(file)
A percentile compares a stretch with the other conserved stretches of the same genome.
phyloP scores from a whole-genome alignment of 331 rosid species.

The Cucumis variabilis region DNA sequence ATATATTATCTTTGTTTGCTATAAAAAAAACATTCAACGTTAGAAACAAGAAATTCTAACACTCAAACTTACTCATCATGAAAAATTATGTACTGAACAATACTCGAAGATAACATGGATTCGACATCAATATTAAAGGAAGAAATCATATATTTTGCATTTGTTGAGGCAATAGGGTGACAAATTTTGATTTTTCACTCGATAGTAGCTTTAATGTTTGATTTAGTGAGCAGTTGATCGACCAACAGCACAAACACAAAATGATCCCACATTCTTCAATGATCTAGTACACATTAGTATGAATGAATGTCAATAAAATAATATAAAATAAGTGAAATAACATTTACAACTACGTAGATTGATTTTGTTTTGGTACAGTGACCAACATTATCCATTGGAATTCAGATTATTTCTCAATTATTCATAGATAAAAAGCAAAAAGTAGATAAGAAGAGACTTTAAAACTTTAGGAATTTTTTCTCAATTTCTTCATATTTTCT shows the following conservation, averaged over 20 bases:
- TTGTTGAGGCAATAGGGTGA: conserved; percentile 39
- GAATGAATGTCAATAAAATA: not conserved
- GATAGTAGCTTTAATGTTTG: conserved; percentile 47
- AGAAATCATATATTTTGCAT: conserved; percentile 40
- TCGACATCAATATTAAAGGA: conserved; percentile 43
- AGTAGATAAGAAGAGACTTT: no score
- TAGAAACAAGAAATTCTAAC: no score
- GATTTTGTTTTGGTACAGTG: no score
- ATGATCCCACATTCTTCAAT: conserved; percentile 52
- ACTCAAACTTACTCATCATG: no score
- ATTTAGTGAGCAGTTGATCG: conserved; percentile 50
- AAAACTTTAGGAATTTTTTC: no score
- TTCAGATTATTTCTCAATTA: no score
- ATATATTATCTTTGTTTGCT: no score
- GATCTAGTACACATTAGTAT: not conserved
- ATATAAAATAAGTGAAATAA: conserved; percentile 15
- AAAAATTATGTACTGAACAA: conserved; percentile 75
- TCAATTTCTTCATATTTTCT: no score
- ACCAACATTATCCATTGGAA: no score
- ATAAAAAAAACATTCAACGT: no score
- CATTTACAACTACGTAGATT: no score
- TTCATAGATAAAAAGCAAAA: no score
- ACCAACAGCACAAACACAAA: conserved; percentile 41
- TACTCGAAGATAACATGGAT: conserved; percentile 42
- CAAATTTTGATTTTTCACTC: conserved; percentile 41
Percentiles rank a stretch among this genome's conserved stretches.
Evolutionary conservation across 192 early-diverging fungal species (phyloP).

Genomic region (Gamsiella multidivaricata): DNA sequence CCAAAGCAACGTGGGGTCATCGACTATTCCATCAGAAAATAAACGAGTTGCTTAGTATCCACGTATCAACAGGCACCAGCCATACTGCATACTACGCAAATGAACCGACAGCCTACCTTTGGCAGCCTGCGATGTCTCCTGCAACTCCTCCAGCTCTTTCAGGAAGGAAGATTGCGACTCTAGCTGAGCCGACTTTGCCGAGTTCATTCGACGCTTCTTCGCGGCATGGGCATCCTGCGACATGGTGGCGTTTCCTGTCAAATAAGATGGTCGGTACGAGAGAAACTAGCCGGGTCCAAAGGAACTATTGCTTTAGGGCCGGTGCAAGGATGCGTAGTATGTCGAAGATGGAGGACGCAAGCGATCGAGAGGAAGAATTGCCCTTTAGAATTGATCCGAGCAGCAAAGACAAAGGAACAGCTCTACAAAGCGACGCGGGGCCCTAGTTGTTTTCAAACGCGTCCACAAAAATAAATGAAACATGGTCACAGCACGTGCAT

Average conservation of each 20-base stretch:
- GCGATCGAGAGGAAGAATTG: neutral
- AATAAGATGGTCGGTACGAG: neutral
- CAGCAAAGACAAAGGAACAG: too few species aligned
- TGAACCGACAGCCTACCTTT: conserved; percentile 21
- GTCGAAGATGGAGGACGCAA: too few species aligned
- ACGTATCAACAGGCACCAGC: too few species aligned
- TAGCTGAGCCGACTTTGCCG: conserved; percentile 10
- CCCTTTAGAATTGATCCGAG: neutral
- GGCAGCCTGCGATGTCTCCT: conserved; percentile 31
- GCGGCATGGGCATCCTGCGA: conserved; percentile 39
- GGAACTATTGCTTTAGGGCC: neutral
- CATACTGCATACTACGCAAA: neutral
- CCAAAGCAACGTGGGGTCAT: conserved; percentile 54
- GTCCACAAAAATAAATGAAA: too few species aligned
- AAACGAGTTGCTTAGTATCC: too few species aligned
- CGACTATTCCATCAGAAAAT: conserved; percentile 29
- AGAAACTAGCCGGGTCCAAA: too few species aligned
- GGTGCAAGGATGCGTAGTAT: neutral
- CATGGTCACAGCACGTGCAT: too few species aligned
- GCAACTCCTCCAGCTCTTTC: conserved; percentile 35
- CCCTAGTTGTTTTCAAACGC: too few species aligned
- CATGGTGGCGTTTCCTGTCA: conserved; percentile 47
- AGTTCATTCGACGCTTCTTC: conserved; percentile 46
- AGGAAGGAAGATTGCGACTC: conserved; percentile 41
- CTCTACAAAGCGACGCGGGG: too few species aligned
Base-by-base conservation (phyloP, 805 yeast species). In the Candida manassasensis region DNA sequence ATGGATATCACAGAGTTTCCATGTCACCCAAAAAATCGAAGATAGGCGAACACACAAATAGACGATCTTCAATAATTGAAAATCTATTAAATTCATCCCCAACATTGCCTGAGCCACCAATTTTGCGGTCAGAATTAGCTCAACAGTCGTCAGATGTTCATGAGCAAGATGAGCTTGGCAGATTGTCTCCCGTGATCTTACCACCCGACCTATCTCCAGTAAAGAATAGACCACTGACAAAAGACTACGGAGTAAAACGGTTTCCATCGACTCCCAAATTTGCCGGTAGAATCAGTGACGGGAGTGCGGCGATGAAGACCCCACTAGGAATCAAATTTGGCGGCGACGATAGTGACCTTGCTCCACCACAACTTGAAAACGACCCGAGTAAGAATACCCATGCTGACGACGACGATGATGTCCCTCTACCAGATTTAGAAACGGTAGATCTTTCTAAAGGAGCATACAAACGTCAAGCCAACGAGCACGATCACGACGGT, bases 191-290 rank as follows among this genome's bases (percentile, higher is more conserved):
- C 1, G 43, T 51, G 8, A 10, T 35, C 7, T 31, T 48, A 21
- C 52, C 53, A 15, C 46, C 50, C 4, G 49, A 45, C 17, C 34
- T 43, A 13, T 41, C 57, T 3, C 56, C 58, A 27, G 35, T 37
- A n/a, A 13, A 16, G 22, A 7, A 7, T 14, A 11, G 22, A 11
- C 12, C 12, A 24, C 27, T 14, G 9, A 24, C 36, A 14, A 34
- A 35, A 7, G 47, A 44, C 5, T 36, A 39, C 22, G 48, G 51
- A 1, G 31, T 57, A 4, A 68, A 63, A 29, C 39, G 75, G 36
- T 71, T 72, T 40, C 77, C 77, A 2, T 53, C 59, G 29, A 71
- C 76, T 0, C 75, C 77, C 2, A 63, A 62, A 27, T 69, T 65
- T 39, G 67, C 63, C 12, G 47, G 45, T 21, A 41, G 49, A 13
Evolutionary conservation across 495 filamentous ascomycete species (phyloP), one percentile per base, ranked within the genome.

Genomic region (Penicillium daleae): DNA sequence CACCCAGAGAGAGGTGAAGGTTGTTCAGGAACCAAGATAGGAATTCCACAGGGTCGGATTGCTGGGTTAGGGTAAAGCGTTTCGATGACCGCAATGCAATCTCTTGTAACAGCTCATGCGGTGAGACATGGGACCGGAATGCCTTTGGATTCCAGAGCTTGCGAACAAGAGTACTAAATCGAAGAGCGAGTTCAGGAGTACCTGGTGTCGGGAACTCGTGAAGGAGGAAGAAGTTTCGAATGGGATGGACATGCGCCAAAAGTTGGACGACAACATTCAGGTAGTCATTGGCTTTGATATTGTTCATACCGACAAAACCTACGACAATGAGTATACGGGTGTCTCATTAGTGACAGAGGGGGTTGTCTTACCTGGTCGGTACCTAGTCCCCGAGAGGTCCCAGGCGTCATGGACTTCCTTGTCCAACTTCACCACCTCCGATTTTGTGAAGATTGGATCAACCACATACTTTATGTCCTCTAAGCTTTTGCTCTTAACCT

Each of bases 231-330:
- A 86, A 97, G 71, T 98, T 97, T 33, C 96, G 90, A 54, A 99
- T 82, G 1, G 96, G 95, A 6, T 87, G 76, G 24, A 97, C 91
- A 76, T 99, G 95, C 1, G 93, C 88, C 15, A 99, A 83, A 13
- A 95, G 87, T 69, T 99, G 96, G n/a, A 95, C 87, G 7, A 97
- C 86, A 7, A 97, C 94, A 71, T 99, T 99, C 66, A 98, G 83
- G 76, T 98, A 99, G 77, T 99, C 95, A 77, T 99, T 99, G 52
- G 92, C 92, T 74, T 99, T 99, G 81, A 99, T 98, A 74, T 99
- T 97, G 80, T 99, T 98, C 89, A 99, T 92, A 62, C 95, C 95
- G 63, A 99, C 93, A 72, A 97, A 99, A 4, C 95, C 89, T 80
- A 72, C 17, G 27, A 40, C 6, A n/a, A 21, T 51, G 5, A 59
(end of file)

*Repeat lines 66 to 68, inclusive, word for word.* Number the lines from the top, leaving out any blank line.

- T 71, T 72, T 40, C 77, C 77, A 2, T 53, C 59, G 29, A 71
- C 76, T 0, C 75, C 77, C 2, A 63, A 62, A 27, T 69, T 65
- T 39, G 67, C 63, C 12, G 47, G 45, T 21, A 41, G 49, A 13